The Interesting Narrative of the Life of Olaudah Equiano : or, Gustavus Vassa, the African
In this truly astonishing eighteenth-century memoir, Olaudah Equiano recounts his remarkable life story, which begins when he is kidnapped in Africa as a boy and sold into slavery and culminates when he has achieved renown as a British antislavery advocate. The narrative "is a strikingly beautiful monument to the startling combination of skill, cunning, and plain good luck that allowed him to win his freedom, write his story, and gain international prominence," writes Robert Reid-Pharr in his Introduction. "He alerts us to the very concerns that trouble modern intellectuals, black, white, and otherwise, on both sides of the Atlantic."
The text of this Modern Library Paperback Classic is set from the definitive ninth edition of 1794, reflecting the author's final changes to his masterwork.
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May 09, 2004
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Excerpt from The Interesting Narrative of the Life of Olaudah Equiano by Olaudah Equiano
The Author's account of his country, and their manners and customs-Administration of justice-Embrenche-Marriage ceremony, and public entertainments-Mode of living-Dress-Manufactures-Buildings-Commerce-Agriculture-War and Religion-Superstition of the natives-Funeral ceremonies of the priests or magicians-Curious mode of discovering poison-Some hints concerning the origin of the Author's countrymen, with the opinions of different writers on that subject.
I believe it is difficult for those who publish their own memoirs to escape the imputation of vanity; nor is this the only disadvantage under which they labour; it is also their misfortune, that whatever is uncommon is rarely, if ever, believed; and what is obvious we are apt to turn from with disgust, and to charge the writer with impertinence. People generally think those memoirs only worthy to be read or remembered which abound in great or striking events; those, in short, which in a high degree excite either admiration or pity: all others they consign to contempt and oblivion. It is, therefore, I confess, not a little hazardous, in a private and obscure individual, and a stranger too, thus to solicit the indulgent attention of the public; especially when I own I offer here the history of neither a saint, a hero, nor a tyrant. I believe there are a few events in my life which have not happened to many; it is true the incidents of it are numerous; and, did I consider myself an European, I might say my sufferings were great; but, when I compare my lot with that of most of my countrymen, I regard myself as a particular favourite of Heaven, and acknowledge the mercies of Providence in every occurrence of my life. If, then, the following narrative does not appear sufficiently interesting to engage general attention, let my motive be some excuse for its publication. I am not so foolishly vain as to expect from it either immortality or literary reputation. If it affords any satisfaction to my numerous friends, at whose request it has been written, or in the smallest degree promotes the interests of humanity, the ends for which it was undertaken will be fully attained, and every wish of my heart gratified. Let it therefore be remembered that, in wishing to avoid censure, I do not aspire to praise.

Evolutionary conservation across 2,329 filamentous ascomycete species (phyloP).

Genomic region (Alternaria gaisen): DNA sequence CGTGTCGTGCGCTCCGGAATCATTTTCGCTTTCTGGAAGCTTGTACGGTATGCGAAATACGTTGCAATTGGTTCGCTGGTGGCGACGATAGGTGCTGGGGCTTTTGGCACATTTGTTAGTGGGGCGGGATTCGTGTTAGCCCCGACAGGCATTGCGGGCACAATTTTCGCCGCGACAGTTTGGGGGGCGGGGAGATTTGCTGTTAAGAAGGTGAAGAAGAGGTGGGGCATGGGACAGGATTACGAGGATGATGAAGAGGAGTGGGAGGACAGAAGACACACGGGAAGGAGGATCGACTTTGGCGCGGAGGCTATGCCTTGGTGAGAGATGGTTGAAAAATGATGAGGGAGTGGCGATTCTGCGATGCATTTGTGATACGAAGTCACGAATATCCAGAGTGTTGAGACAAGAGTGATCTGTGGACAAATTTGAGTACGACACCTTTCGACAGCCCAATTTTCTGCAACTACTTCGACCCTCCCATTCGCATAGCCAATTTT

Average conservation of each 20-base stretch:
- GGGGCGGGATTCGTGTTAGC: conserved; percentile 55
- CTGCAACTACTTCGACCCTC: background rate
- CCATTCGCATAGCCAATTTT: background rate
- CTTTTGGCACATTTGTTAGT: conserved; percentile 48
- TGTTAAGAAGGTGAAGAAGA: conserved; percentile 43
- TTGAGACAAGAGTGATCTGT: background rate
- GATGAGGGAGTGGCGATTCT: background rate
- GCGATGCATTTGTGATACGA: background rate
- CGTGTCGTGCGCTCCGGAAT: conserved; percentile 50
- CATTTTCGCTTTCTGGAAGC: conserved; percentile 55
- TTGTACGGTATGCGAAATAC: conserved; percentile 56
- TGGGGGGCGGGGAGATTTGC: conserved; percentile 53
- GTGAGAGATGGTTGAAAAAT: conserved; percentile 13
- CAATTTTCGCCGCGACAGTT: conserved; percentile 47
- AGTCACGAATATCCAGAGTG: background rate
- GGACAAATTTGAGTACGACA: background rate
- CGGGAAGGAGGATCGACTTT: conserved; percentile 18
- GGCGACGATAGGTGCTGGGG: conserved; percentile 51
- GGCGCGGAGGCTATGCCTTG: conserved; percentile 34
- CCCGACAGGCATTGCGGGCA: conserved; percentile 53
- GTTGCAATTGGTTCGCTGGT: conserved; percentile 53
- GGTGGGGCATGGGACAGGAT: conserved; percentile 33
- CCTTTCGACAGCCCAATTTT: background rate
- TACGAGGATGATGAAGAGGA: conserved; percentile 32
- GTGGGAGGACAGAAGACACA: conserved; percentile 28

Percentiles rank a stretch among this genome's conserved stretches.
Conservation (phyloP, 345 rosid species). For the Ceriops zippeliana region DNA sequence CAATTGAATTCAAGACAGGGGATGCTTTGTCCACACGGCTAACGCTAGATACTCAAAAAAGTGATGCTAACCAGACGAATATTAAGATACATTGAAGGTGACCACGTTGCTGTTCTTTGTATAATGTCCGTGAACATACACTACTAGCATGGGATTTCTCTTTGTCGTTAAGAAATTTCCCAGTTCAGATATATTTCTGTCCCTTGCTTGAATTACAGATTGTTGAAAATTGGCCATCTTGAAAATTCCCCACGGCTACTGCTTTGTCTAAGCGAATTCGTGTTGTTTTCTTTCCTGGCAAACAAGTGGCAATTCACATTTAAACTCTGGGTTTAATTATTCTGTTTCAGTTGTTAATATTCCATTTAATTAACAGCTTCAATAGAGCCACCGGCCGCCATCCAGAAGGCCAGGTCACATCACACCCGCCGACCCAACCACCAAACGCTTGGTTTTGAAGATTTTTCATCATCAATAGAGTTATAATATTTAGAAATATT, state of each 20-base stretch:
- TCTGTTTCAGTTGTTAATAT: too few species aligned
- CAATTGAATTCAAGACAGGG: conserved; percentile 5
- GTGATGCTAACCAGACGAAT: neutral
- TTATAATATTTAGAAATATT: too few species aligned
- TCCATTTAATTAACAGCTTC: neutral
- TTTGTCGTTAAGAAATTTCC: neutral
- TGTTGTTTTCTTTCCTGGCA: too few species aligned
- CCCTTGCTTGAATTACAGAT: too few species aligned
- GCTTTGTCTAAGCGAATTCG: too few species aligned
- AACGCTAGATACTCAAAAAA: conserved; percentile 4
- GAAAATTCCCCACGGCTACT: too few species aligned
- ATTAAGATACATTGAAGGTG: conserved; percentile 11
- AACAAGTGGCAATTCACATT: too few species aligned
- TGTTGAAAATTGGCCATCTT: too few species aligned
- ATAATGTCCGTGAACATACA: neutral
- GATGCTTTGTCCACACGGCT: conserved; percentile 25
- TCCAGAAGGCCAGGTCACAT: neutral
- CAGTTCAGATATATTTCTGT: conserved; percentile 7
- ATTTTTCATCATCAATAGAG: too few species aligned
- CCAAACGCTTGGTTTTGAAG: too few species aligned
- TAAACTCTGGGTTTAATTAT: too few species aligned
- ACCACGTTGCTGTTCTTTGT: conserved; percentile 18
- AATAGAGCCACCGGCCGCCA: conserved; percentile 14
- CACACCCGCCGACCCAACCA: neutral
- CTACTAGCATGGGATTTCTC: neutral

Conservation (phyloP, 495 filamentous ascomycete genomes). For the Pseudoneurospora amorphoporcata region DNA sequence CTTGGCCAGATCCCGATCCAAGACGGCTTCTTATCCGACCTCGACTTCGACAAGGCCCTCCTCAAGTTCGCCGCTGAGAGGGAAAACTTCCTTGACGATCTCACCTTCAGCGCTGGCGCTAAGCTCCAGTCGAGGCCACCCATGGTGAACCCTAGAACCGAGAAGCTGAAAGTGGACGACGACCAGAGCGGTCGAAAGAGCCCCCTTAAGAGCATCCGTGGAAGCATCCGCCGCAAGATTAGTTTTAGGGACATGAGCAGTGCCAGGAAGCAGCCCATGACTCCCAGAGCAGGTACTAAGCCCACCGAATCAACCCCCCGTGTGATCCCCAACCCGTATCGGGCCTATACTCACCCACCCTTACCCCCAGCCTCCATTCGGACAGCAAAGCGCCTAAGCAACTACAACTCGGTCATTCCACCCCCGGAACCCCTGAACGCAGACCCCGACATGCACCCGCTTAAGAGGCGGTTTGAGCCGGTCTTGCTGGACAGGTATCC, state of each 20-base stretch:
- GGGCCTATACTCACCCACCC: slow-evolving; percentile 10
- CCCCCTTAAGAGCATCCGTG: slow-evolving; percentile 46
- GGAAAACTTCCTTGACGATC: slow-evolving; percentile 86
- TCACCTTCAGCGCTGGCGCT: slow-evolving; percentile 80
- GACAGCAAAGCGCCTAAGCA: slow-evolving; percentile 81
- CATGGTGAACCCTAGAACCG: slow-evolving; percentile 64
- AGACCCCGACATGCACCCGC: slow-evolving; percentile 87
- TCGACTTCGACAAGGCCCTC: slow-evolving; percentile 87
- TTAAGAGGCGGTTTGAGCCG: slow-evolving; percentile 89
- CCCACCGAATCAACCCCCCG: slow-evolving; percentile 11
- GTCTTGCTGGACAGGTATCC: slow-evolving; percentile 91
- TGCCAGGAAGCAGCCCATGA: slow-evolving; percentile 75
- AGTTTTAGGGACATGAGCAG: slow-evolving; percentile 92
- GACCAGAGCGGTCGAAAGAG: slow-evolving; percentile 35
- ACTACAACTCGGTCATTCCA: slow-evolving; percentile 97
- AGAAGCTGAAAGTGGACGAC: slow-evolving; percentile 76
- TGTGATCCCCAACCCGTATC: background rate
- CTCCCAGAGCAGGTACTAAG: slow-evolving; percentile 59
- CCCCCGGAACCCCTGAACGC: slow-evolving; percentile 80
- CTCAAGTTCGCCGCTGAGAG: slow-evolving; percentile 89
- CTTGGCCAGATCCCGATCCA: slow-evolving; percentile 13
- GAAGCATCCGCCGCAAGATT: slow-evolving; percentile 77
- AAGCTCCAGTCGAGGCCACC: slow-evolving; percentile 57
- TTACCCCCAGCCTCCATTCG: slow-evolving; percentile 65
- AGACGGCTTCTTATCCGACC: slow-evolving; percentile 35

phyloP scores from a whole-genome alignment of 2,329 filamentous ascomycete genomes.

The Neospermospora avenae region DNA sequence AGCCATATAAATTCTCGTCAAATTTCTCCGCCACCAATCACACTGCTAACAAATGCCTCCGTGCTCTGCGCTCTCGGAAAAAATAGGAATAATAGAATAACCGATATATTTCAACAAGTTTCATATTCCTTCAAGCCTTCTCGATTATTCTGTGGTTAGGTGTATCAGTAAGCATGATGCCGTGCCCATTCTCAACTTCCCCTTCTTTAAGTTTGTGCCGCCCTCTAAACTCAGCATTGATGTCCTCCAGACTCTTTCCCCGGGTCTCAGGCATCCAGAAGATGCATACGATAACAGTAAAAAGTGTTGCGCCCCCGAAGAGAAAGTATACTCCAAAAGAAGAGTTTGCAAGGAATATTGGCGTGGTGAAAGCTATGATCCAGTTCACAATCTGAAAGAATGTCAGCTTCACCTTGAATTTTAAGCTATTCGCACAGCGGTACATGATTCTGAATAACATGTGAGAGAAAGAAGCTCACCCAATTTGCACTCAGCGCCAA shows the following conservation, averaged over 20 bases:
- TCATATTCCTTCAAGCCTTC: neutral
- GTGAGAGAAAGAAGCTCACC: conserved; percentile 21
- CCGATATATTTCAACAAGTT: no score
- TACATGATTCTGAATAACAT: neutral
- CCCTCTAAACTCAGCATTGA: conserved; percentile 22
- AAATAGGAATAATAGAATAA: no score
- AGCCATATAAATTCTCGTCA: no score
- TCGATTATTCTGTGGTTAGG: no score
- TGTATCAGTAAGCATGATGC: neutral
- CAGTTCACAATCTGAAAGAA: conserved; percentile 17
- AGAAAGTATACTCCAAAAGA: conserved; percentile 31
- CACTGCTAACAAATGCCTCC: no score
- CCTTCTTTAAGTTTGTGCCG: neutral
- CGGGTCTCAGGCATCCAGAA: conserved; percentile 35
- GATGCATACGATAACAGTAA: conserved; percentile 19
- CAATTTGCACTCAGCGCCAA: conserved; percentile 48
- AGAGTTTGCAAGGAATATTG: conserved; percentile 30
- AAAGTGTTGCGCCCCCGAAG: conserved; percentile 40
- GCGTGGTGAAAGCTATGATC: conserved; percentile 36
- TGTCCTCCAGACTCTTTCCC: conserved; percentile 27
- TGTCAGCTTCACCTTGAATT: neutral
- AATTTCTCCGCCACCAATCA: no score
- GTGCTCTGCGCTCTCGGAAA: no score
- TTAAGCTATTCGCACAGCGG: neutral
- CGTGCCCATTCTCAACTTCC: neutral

That part of Africa known by the name of Guinea, to which the trade for slaves is carried on, extends along the coast above 3400 miles, from Senegal to Angola, and includes a variety of kingdoms. Of these the most considerable is the kingdom of Benin, both as to extent and wealth, the richness and cultivation of the soil, the power of its king, and the number and warlike disposition of the inhabitants. It is situated nearly under the line, and extends along the coast above 170 miles, but runs back into the interior part of Africa, to a distance hitherto, I believe, unexplored by any traveller; and seems only terminated at length by the empire of Abyssinia,1 near 1500 miles from its beginning. This kingdom is divided into many provinces or districts: in one of the most remote and fertile of which I was born, in the year 1745, situated in a charming fruitful vale, named Essaka.* The distance of this province from the capital of Benin and the sea coast must be very considerable; for I had never heard of white men or Europeans, nor of the sea; and our subjection to the king of Benin was little more than nominal; for every transaction of the government, as far as my slender observation extended, was conducted by the chiefs or elders of the place. The manners and government of a people who have little commerce with other countries are generally very simple; and the history of what passes in one family or village, may serve as a specimen of the whole nation. My father was one of those elders or chiefs I have spoken of, and was stiled Embrenche; a term, as I remember, importing the highest distinction, and signifying in our language a mark of grandeur.